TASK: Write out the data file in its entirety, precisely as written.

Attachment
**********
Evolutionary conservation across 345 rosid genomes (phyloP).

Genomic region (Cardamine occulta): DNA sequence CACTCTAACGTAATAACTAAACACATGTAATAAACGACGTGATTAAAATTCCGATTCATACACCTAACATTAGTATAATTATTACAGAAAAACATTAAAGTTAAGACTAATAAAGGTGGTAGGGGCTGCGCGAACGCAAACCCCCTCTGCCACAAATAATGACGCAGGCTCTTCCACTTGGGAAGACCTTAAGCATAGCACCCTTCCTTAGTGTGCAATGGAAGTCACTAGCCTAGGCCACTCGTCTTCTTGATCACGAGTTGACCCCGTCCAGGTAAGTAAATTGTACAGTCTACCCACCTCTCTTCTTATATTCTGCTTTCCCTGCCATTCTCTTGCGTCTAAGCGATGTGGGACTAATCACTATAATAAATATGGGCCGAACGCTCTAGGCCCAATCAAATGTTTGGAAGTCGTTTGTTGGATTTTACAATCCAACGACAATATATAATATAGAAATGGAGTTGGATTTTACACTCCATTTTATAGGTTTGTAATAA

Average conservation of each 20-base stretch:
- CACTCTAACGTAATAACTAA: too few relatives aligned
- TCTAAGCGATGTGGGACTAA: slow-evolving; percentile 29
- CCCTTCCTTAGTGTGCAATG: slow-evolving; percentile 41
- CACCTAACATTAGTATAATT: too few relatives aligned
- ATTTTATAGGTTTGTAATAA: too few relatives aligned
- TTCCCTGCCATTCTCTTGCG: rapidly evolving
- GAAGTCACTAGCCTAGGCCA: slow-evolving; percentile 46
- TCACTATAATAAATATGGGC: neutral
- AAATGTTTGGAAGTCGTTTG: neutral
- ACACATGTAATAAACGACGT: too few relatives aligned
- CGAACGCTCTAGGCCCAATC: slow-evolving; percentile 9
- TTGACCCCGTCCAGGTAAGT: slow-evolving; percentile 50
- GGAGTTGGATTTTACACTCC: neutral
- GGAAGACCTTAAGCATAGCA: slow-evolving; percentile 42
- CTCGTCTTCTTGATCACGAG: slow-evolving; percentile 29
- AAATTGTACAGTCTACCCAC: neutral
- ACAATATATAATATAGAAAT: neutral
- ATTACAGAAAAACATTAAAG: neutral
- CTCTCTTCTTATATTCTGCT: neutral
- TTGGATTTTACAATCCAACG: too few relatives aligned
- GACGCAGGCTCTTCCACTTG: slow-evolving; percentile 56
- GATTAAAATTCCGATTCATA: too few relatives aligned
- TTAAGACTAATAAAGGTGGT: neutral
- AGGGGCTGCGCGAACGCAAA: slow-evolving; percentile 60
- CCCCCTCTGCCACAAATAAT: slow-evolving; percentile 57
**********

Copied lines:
Evolutionary conservation across 345 rosid genomes (phyloP).

Genomic region (Cardamine occulta): DNA sequence CACTCTAACGTAATAACTAAACACATGTAATAAACGACGTGATTAAAATTCCGATTCATACACCTAACATTAGTATAATTATTACAGAAAAACATTAAAGTTAAGACTAATAAAGGTGGTAGGGGCTGCGCGAACGCAAACCCCCTCTGCCACAAATAATGACGCAGGCTCTTCCACTTGGGAAGACCTTAAGCATAGCACCCTTCCTTAGTGTGCAATGGAAGTCACTAGCCTAGGCCACTCGTCTTCTTGATCACGAGTTGACCCCGTCCAGGTAAGTAAATTGTACAGTCTACCCACCTCTCTTCTTATATTCTGCTTTCCCTGCCATTCTCTTGCGTCTAAGCGATGTGGGACTAATCACTATAATAAATATGGGCCGAACGCTCTAGGCCCAATCAAATGTTTGGAAGTCGTTTGTTGGATTTTACAATCCAACGACAATATATAATATAGAAATGGAGTTGGATTTTACACTCCATTTTATAGGTTTGTAATAA

Average conservation of each 20-base stretch:
- CACTCTAACGTAATAACTAA: too few relatives aligned
- TCTAAGCGATGTGGGACTAA: slow-evolving; percentile 29
- CCCTTCCTTAGTGTGCAATG: slow-evolving; percentile 41
- CACCTAACATTAGTATAATT: too few relatives aligned
- ATTTTATAGGTTTGTAATAA: too few relatives aligned
- TTCCCTGCCATTCTCTTGCG: rapidly evolving
- GAAGTCACTAGCCTAGGCCA: slow-evolving; percentile 46
- TCACTATAATAAATATGGGC: neutral
- AAATGTTTGGAAGTCGTTTG: neutral
- ACACATGTAATAAACGACGT: too few relatives aligned
- CGAACGCTCTAGGCCCAATC: slow-evolving; percentile 9
- TTGACCCCGTCCAGGTAAGT: slow-evolving; percentile 50
- GGAGTTGGATTTTACACTCC: neutral
- GGAAGACCTTAAGCATAGCA: slow-evolving; percentile 42
- CTCGTCTTCTTGATCACGAG: slow-evolving; percentile 29
- AAATTGTACAGTCTACCCAC: neutral
- ACAATATATAATATAGAAAT: neutral
- ATTACAGAAAAACATTAAAG: neutral
- CTCTCTTCTTATATTCTGCT: neutral
- TTGGATTTTACAATCCAACG: too few relatives aligned
- GACGCAGGCTCTTCCACTTG: slow-evolving; percentile 56
- GATTAAAATTCCGATTCATA: too few relatives aligned
- TTAAGACTAATAAAGGTGGT: neutral
- AGGGGCTGCGCGAACGCAAA: slow-evolving; percentile 60
- CCCCCTCTGCCACAAATAAT: slow-evolving; percentile 57